Una Piedra en el Camino (pg 96)
I arrived in Los Arcos that evening to find a crowd gathered on the porch of the refuge. Someone was singing in a voice that swung cleanly from oaky baritone to quivering falsetto. Edging in, I saw the singer, a roly-poly boy-man with cherub’s lips and a round, smooth face. Beside him, leaning back with his eyes closed and his fingers joined, was the man in the wheelchair.
The singer was a remarkable mimic. He did Whitney Houston, Madonna, Michael Jackson, Elvis, all with perfect pitch and inflection, yet without knowing a single word of their songs. He just made their sounds. When he started on Tom Jones, I thought I would help by teaching him the words to “Delilah.” But he was a better Tom without them; the English only hobbled him. While the singer sang, the man in the wheelchair held court, like a king with his jester, teasing the girls in a low, whispery voice. He was a handsome man, his face both smooth and jagged, cut from flint, then polished. His blue eyes had a still, avian intensity. He was dressed in a grey woodsman’s toque and a sleeveless jacket whose pockets looked like they ought to be jammed full of cartridges. I could see him with a rifle in his hand, scrambling over rocks, crouching in the underbrush, taking aim. Somehow this hunter had become a tethered falcon.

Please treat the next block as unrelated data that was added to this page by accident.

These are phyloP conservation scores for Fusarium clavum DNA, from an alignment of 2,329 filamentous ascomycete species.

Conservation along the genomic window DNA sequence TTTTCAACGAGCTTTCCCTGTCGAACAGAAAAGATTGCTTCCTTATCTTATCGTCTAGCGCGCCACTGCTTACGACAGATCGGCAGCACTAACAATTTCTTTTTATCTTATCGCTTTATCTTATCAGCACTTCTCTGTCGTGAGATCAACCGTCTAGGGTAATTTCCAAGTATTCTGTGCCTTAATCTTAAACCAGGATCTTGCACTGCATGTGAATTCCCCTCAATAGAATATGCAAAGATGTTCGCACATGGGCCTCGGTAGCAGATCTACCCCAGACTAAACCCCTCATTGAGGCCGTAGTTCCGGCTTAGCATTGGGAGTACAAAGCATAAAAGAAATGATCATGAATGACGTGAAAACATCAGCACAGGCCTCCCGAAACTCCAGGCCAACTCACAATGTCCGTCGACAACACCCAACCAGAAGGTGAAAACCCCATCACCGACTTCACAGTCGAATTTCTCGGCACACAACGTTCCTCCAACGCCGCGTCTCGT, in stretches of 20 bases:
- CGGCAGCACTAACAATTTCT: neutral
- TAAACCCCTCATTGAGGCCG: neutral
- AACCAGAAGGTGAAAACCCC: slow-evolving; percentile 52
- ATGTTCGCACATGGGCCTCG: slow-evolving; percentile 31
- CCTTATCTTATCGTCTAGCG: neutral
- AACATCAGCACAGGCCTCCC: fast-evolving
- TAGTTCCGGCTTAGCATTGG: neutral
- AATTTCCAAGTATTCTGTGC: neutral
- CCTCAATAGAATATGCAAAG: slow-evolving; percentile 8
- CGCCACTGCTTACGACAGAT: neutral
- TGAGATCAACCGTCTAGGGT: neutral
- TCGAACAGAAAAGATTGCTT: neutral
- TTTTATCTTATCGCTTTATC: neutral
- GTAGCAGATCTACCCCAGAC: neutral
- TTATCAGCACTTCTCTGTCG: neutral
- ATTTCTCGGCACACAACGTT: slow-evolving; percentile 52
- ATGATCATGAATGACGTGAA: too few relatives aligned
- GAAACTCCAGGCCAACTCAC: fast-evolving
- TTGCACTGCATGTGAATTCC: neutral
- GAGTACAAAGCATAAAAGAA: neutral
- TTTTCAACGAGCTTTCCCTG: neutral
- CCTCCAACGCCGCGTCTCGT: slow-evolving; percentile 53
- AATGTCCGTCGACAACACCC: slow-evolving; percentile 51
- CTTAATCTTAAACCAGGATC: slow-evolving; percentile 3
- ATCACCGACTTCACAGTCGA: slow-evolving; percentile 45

After a while, the man in the wheelchair had had enough of pop tunes.
“Come on, Paco,” he said. “Sing a Spanish song.”
“What do you want to hear, Julio?”
The song Julio requested was an old Andalusian lament. The singer stands at the foot of the cross, weeping, waiting for Christ to speak, but Christ says nothing, the implication being that either God doesn’t listen or he doesn’t give a damn. It was Julio’s favourite. He listened with his eyes closed, then clapped gently at the end. “Bravo, Paco, bravo.”
See also: Virgin Trails